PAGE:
Hello and welcome to our community! Is this your first visit?
Register
Enjoy an ad free experience by logging in. Not a member yet? Register.
Results 1 to 4 of 4
  1. #1
    Regular Coder
    Join Date
    Apr 2005
    Location
    Ireland
    Posts
    122
    Thanks
    4
    Thanked 0 Times in 0 Posts

    Regular expression

    Hi All

    I have an xml document which i am converting to html.
    There is a tag in the xml called <datecreated></datecreated>, and the date is in the format "dd-mm-yyyy hh:mm:ss".
    This tag occurs multiple times.

    I nedd to changes the contents of the tag to display the date to US format
    I.e. "mm-dd-yyyy hh:mm:ss"

    As you can see below I can get the contents of the tag, but dont know how to swap the dd & mm data around.

    Code:
    <cfset html = objXmlUtil.fixCDATABug(xmlTransform(REReplace(trim(qXML.xmlData),"<datecreated>[\d\w\s:-]+</datecreated>","<datecreated>[]</datecreated>","ALL"), trim(qXSL.stylesheet))) />
    Any help greatly appreciated.

  • #2
    Senior Coder shyam's Avatar
    Join Date
    Jul 2005
    Posts
    1,563
    Thanks
    2
    Thanked 163 Times in 160 Posts
    Code:
    <cfset html = objXmlUtil.fixCDATABug(xmlTransform(REReplace(trim(qXML.xmlData),"<datecreated>(\d+)-(\d+)([^<]*)</datecreated>","<datecreated>\2-\1\3</datecreated>","ALL"), trim(qXSL.stylesheet))) />
    You never have to change anything you got up in the middle of the night to write. -- Saul Bellow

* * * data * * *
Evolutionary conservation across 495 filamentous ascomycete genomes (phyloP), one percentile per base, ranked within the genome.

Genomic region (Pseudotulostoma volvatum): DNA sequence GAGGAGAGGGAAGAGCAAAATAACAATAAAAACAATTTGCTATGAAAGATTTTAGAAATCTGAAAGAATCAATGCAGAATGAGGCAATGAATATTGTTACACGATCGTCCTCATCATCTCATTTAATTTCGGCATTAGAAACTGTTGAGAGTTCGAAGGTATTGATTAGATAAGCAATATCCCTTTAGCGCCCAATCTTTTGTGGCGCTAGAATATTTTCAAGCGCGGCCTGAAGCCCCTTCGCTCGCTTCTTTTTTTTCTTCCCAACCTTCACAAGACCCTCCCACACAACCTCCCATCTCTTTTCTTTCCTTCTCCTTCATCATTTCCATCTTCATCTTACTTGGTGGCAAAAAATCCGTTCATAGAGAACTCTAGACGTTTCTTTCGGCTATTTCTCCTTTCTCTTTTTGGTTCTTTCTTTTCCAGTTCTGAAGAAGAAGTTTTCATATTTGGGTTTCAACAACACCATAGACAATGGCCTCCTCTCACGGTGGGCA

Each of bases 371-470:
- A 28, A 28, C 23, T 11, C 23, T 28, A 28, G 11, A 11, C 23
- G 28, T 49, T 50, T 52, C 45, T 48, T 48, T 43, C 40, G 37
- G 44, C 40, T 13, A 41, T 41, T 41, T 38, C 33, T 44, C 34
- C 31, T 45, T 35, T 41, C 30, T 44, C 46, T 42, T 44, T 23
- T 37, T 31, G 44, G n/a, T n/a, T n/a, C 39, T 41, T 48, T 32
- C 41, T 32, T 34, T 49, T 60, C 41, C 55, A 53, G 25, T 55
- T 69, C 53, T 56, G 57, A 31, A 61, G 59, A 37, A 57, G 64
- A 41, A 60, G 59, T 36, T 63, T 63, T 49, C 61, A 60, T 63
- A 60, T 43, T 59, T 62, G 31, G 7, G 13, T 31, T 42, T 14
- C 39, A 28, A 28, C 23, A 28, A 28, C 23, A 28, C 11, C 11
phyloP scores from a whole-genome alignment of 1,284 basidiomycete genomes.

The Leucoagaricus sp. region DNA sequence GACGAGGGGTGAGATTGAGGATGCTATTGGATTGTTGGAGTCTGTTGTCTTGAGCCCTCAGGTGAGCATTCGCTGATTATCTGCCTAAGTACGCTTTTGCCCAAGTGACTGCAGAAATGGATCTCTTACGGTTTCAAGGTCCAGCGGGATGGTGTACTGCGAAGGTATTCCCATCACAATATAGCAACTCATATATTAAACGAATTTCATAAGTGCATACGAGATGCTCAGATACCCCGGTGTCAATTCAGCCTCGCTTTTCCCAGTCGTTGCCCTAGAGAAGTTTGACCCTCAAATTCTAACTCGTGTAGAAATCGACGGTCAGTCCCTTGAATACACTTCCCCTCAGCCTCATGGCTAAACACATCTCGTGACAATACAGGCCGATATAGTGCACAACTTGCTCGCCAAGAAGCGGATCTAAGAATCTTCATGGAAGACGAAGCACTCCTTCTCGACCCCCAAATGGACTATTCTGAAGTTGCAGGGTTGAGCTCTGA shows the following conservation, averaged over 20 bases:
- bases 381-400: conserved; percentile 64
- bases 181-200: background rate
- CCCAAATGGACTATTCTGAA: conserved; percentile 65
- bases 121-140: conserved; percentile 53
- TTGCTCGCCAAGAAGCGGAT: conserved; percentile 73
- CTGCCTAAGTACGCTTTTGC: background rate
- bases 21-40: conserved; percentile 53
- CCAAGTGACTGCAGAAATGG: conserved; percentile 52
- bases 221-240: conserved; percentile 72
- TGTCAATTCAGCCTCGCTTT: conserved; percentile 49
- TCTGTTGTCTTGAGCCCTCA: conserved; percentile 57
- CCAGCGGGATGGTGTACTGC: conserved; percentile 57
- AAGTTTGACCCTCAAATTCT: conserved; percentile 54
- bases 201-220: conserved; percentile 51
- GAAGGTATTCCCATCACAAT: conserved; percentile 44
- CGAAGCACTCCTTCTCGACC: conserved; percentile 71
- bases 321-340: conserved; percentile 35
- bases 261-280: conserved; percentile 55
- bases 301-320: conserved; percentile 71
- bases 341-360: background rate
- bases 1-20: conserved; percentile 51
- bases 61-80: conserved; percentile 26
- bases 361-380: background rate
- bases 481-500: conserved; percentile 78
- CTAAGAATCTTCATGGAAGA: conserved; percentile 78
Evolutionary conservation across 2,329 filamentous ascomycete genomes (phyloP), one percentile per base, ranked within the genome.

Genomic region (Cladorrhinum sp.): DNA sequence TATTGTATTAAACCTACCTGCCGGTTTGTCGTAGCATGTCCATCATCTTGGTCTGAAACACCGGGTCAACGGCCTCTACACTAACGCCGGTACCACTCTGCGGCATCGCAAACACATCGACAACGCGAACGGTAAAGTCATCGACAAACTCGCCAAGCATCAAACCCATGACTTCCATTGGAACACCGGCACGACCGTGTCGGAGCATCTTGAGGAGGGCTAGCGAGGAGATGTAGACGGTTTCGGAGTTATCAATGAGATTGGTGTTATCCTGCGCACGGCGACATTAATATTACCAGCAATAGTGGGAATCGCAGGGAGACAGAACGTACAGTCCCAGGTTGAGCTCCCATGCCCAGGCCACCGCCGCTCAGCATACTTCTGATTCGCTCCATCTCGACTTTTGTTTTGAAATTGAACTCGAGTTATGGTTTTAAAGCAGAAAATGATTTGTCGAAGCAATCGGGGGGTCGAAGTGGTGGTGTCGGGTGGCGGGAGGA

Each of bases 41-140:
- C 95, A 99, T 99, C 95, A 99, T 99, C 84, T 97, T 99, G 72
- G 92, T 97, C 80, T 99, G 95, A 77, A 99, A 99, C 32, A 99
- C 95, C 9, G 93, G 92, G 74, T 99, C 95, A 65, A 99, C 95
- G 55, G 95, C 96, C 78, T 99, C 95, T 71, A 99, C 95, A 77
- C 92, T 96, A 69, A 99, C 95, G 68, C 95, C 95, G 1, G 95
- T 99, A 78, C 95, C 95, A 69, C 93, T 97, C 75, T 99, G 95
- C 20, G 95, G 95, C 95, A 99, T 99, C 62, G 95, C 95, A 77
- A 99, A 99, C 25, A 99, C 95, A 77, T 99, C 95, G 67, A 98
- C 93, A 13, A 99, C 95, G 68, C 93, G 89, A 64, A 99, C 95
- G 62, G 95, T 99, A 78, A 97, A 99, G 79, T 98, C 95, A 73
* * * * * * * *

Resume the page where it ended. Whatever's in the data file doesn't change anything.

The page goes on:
• Users who have thanked shyam for this post:

    tom123 (01-16-2008)

  • #3
    Regular Coder
    Join Date
    Apr 2005
    Location
    Ireland
    Posts
    122
    Thanks
    4
    Thanked 0 Times in 0 Posts
    Brilliant shyam, thanks.

    Could you possibly explain how the ([^<]*) part works?

  • #4
    Senior Coder shyam's Avatar
    Join Date
    Jul 2005
    Posts
    1,563
    Thanks
    2
    Thanked 163 Times in 160 Posts
    Quote Originally Posted by tom123 View Post
    Could you possibly explain how the ([^<]*) part works?
    [^<] matches any character that is not a < which is the starting character of the tag termintator </datecreated> so, it essentially matches everything before </datecreated> which is after (\d+)-(\d+)
    You never have to change anything you got up in the middle of the night to write. -- Saul Bellow


  •  

    Posting Permissions

    • You may not post new threads
    • You may not post replies
    • You may not post attachments
    • You may not edit your posts
    •